A type of savings account that allows you to set aside money on a pre-tax basis to pay for qualified medical expenses if you have a “high deductible” health insurance plan. Combining a High Deductible Health Plan with an HSA allows people to pay for certain medical costs–such as deductibles and copayments–with untaxed dollars. High-deductible plans usually have lower monthly premiums than plans with lower deductibles.
If you do not use your HSA Funds, they’ll roll over from year to year, and they enable you to take the funds with you if you have a change in employment or employment status. HSA may also earn interest–you can start a Health Savings Account through your personal bank (or other financial institution).
Benefits and Required Qualifications:
- You can claim a tax deduction for contributions you, or someone other than your employer, make to your HSA even if you don’t itemize your deductions on Schedule A (Form 1040).
- Contributions to your HSA made by your employer (including contributions made through a cafeteria plan) may be excluded from your gross income.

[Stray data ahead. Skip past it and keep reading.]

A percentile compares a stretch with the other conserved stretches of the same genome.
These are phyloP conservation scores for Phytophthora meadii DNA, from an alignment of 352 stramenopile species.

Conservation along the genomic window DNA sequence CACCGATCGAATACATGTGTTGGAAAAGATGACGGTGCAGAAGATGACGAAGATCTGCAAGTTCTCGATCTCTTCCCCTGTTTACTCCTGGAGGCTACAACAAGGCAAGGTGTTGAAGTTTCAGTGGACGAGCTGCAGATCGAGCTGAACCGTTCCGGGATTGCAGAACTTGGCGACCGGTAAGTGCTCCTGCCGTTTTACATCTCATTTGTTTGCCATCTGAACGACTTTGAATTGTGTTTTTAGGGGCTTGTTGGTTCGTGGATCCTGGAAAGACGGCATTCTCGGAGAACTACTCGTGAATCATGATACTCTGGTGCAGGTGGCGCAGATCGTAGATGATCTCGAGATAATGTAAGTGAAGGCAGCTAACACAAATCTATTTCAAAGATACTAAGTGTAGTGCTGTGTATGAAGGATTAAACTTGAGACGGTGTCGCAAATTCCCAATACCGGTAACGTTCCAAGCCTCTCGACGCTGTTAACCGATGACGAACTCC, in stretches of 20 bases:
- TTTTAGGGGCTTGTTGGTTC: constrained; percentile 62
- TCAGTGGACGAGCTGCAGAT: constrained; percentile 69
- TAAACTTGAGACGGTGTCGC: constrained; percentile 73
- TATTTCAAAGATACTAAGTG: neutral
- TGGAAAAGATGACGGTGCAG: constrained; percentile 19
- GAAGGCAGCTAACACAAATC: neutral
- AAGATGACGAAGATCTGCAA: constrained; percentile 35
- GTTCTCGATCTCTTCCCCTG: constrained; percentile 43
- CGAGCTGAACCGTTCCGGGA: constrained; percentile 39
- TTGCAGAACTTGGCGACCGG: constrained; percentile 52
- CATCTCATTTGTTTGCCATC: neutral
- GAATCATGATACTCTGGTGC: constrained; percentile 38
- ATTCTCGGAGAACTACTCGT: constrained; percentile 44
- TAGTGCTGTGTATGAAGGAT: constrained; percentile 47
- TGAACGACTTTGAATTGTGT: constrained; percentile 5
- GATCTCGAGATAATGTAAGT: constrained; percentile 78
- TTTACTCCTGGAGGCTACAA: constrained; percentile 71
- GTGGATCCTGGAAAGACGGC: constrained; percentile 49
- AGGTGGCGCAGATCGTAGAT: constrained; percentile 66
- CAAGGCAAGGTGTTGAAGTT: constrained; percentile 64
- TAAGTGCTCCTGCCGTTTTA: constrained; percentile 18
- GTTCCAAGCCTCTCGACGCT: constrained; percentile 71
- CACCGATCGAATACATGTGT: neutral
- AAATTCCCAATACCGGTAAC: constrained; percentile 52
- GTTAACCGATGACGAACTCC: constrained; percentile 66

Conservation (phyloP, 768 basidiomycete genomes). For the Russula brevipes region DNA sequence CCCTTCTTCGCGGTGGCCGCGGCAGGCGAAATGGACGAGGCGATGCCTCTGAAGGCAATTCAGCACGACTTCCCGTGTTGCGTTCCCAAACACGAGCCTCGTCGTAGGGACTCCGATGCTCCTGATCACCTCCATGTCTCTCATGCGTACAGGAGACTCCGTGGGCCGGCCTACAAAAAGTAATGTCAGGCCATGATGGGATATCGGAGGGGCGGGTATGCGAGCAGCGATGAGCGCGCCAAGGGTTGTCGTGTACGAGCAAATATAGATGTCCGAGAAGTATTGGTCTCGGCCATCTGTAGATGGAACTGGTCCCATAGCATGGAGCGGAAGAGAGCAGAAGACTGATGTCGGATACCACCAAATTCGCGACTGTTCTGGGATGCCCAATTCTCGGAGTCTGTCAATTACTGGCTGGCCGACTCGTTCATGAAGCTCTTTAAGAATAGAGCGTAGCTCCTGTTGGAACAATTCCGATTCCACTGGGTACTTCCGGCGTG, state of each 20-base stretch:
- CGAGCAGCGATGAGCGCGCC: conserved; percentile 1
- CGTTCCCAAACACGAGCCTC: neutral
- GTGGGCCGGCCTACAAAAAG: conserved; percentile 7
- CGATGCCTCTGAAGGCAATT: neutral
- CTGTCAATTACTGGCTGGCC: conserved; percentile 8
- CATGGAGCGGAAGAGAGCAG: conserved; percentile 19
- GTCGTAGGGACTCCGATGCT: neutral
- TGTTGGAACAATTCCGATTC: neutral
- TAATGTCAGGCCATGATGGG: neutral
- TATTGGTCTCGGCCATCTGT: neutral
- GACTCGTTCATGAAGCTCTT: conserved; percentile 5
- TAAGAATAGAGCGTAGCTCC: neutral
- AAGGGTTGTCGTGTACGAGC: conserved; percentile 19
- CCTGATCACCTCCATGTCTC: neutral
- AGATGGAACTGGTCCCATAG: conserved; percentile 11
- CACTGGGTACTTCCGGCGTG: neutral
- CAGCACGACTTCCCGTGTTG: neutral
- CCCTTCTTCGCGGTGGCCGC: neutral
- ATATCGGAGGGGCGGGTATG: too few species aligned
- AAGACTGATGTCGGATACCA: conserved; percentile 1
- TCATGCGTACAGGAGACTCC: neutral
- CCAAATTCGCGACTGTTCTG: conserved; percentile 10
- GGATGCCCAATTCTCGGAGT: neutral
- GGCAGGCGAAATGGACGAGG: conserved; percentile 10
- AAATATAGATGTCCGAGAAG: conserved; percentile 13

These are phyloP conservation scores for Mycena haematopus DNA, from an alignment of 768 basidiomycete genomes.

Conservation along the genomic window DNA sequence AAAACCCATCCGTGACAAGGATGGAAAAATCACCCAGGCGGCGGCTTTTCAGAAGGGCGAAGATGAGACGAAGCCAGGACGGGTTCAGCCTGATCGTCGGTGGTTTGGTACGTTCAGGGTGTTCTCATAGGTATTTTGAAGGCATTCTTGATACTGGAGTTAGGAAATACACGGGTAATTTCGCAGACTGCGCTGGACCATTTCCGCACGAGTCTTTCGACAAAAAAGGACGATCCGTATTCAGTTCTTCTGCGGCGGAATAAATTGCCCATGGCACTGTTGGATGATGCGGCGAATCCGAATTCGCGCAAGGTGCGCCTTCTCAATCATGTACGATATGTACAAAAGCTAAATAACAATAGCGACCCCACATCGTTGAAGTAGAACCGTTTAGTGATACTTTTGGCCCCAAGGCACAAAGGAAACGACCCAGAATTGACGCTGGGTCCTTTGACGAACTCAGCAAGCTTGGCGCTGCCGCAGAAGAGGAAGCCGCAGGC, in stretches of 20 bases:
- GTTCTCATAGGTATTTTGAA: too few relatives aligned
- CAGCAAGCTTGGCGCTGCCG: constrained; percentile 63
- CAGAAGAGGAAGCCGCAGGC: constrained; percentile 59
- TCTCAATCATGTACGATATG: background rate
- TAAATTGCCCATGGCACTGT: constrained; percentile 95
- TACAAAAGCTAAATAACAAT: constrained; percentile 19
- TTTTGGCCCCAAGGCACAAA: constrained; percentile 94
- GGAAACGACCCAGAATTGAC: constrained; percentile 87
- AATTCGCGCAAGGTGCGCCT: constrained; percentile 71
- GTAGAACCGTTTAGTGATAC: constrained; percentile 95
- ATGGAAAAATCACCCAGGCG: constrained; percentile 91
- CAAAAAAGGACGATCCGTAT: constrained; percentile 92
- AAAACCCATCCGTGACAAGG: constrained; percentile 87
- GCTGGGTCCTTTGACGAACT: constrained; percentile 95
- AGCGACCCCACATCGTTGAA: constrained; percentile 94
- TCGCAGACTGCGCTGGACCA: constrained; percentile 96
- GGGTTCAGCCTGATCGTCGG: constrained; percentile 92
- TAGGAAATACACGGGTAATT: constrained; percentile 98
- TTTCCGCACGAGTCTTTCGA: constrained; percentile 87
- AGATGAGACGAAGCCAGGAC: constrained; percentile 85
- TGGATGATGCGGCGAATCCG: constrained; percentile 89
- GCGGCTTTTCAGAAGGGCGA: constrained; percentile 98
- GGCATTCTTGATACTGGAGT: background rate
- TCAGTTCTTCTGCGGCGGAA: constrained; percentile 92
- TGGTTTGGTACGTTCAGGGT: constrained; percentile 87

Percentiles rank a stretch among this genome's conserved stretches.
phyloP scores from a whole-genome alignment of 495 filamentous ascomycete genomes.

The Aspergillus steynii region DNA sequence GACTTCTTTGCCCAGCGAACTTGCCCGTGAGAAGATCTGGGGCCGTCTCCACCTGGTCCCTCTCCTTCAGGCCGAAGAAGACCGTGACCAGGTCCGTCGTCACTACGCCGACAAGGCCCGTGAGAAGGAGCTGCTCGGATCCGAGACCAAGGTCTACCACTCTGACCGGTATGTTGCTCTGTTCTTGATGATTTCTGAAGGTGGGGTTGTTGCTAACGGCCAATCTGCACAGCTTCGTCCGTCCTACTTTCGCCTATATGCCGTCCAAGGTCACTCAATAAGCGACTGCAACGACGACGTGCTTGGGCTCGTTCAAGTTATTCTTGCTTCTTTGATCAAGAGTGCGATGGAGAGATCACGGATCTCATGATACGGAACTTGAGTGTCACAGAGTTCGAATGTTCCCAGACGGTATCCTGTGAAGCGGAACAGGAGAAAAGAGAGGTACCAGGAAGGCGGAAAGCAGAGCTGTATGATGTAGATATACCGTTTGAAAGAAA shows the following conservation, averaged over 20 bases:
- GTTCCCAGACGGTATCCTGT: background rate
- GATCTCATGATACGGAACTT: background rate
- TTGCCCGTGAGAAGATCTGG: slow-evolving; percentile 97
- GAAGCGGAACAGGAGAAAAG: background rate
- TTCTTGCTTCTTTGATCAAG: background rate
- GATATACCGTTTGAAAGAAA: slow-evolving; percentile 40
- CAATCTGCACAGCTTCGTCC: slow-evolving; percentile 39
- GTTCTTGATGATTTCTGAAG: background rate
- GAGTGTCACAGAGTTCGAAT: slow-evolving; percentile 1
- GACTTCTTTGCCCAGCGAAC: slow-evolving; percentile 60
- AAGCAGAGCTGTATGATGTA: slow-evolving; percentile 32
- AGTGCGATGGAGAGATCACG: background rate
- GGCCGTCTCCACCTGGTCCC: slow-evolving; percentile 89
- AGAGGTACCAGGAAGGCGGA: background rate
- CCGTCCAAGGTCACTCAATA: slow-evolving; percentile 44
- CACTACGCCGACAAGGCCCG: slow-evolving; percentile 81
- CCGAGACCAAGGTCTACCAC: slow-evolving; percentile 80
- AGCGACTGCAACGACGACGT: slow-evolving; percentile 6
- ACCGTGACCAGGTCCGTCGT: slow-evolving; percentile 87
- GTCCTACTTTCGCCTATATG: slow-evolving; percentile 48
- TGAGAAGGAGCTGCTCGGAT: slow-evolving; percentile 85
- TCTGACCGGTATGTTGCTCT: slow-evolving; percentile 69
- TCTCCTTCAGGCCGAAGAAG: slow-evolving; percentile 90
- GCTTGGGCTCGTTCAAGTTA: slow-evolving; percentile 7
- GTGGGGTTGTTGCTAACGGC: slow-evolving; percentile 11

- The contributions remain in your account until you use them.
- The interest or other earnings on the assets in the account are tax free.
- Distributions may be tax free if you pay qualified medical expenses. See Qualified medical expenses, later.
- An HSA is “portable.” It stays with you if you change employers or leave the work force.
Qualifying for an HSA
- You are covered under a high deductible health plan (HDHP), described later, on the first day of the month.
- You have no other health coverage except what is permitted under Other health coverage, later.
- You aren’t enrolled in Medicare.
- You can’t be claimed as a dependent on someone else’s 2016 tax return.
[Source: Healthcare.gov Glossary “Health Savings Account”: https://www.healthcare.gov/glossary/health-savings-account-HSA/ ]
[Source: IRS-Health Savings Accounts: https://www.irs.gov/publications/p969/ar02.html ]